Vatican II, Schmatican II
In this article from 2005, Tara Dix wonders if it is time for a new agenda forty years after the close of Vatican II.
Leading up to this month's 40th anniversary of the closing of the Second Vatican Council, this year has been filled with workshops, symposia, and whole conferences dedicated to the discussion of Vatican II, the unfinished business of Vatican II, renewing the spirit of Vatican II, and more. And all I can say is: Yawn.
A few years ago a Catholic university on the West Coast hosted a three-day event to mark the 40 years since the opening of the council. It was called "Fanning the Flame." I had to wonder: What flame? It's been 40 years since that flame burned brightest, and to me that's a lifetime and a half ago. Apparently this still comes as a shock to many older Catholics, but I'm quite certain that most Catholics under the age of 30 are not inspired by cries of "Gaudium et spes!"
To my generation, the church has always been the People of God, the priest has always faced the congregation, the Mass has always been said in the vernacular, and many of us girls were even altar servers. So every time I hear someone bemoaning the fact that the church hasn't kept the promises of Vatican II or that the clock has been turned back, I think it's about time somebody opened up another window and let in some new fresh air because the reformers are getting stale.
I realize why those who directly experienced the sea change of Vatican II are so passionate about it. They were filled with so much hope of realizing the church they envisioned, a church of equality and justice and enlightenment, and it's hard to accept that that dream came, perhaps, only half true.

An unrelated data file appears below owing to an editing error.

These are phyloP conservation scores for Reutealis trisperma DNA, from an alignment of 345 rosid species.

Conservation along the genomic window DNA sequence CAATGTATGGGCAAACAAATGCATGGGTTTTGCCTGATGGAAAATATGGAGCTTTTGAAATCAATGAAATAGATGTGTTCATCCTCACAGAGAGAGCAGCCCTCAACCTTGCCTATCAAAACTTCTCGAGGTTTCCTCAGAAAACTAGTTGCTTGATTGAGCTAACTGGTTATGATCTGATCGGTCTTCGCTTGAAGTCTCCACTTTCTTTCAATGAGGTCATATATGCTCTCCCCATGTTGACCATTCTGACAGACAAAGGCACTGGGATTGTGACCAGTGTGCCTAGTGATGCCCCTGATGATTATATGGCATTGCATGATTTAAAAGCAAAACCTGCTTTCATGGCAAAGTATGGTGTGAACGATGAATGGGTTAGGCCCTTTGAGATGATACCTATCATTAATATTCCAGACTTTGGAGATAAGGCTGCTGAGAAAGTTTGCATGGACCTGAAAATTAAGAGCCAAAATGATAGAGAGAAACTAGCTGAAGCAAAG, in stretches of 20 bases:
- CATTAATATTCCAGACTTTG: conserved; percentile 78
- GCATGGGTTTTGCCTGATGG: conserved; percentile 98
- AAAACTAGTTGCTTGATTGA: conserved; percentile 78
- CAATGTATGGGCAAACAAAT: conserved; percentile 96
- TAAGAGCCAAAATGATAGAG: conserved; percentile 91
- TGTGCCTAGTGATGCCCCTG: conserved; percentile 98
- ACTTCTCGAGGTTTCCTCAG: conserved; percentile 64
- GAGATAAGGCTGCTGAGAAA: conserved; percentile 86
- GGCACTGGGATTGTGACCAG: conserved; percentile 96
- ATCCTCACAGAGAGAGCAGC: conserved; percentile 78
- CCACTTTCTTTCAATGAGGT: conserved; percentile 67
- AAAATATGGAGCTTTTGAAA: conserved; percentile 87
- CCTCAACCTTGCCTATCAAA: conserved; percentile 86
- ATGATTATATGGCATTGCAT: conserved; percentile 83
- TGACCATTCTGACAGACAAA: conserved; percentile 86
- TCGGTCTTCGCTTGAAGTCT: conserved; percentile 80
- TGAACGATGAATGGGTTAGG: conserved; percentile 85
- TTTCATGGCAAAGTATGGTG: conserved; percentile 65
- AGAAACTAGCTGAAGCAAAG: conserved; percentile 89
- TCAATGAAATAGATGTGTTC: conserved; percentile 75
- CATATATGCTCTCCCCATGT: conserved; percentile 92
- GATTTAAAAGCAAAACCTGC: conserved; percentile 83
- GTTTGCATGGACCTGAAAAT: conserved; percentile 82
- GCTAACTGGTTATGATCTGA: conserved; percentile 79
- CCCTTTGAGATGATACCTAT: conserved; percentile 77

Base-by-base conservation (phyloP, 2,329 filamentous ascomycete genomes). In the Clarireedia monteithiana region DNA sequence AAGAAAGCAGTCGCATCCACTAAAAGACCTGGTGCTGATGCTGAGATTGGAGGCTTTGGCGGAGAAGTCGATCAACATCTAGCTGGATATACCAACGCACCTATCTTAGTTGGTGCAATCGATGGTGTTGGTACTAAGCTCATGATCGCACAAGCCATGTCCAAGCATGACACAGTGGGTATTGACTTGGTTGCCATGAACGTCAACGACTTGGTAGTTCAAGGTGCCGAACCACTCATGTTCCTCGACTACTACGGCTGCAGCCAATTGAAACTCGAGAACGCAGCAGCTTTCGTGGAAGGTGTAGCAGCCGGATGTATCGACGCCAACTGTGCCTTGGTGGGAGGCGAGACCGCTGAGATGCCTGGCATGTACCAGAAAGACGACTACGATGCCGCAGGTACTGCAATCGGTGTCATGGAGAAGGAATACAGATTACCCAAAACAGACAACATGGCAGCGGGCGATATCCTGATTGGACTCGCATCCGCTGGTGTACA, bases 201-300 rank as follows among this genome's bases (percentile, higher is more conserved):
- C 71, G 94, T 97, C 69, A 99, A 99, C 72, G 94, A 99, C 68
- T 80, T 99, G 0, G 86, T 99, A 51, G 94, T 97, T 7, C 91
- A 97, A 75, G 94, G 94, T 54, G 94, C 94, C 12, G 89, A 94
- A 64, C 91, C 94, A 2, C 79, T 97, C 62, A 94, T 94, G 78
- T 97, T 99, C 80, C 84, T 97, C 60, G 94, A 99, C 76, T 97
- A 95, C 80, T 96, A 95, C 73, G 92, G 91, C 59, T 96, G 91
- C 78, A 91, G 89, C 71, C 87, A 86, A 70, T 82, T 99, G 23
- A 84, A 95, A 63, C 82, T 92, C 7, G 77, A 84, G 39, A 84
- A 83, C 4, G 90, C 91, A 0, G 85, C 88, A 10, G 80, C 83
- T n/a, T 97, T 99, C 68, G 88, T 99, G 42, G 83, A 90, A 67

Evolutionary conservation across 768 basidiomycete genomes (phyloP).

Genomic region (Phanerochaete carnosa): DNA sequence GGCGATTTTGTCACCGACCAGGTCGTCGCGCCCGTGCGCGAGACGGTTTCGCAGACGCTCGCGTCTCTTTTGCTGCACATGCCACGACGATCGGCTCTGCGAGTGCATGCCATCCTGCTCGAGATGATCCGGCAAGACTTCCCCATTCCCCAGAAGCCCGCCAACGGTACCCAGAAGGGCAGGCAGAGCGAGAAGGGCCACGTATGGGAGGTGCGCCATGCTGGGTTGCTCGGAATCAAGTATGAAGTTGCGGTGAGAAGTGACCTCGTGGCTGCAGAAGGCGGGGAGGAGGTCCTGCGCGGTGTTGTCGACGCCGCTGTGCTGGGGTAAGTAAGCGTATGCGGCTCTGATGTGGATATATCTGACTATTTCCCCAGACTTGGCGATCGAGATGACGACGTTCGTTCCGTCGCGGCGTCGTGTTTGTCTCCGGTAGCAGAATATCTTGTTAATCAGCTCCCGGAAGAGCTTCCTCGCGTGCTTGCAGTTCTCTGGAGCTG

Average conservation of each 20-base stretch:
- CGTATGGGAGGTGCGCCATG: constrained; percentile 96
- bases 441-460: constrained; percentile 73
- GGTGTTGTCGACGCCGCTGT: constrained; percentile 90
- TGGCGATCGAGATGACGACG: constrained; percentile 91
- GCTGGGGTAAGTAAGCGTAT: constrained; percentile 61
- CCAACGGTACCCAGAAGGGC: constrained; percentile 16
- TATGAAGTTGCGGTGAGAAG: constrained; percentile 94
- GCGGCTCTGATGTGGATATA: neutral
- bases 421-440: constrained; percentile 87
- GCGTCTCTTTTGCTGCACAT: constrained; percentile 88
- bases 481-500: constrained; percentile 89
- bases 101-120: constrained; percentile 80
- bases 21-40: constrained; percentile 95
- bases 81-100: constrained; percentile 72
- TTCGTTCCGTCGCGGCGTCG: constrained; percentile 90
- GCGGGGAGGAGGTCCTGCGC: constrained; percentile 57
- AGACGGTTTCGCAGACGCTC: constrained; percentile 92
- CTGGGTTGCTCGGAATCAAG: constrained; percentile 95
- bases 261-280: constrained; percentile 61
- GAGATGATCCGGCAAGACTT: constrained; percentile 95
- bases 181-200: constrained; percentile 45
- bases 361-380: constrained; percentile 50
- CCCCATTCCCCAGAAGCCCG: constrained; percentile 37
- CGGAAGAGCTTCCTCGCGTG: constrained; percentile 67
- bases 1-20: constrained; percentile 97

I mean this older generation no offense, nor do I wish to diminish the value of that great place they sought. In many ways I share their vision. But the energy of Vatican II reform has not been passed on, and if they want to get young people involved in the church, they're going to have to frame it in a different way.
Young people do have energy for renewing the church and making it a place to grow our faith, but that energy is separate from Vatican II and based more on ideals of the gospel and social justice. The general skepticism of my generation toward institutions also extends to the church.
Certainly, I wish the church had more integrity, that it was more just, more holy, more welcoming, more true. I wish that I saw in the church a place that I could never even consider leaving. I wish I could say that without a doubt it is the faith community in which I want to raise my children.
But the church has let us down--most severely in recent years with the sex-abuse scandal--and I'm afraid I see in the older generation a church that has let them down, too.
Vatican II was responsible for incredible and sweeping changes in the Roman Catholic Church. Since then there have been waves of backlash against that change, and tides shifting from one direction to the other. But it seems clear to me that the powers that be are not interested in any more of the changes Vatican II-inspired reformers are eager to see, such as increased roles for women or more collaboration with laypeople. No number of workshops on the subject is going to change that.
If after 40 years the business is still unfinished, isn't it time for a new agenda? Obviously the first round didn't take.
Don't get me wrong, I fully appreciate the significance of Vatican II in church history, and I am interested in that history in the same way that I am interested in American history, world history, or my family history. I just don't buy it as a rallying cry.
As someone who did not experience the world or the church prior to 1965,1 don't have any interest in rehashing the good old days of the late 1960s and '70s when love was in the air and the church was a brand-new place.
I support many organizations with aims of renewing the Catholic community, but everyone's noticed how the average age of the members of these groups is getting older and older. Yet all maintain a goal of attracting younger members. My advice to these groups: Cut the Vatican II talk. Work on the now. Surface a new enthusiasm. Make me see why it's worth the trouble.
Fan the flame? I'd love to. But let's get a new fire going first.
This article appeared in the December 2005 issue of U.S. Catholic (Vol. 70, No. 12, page 50).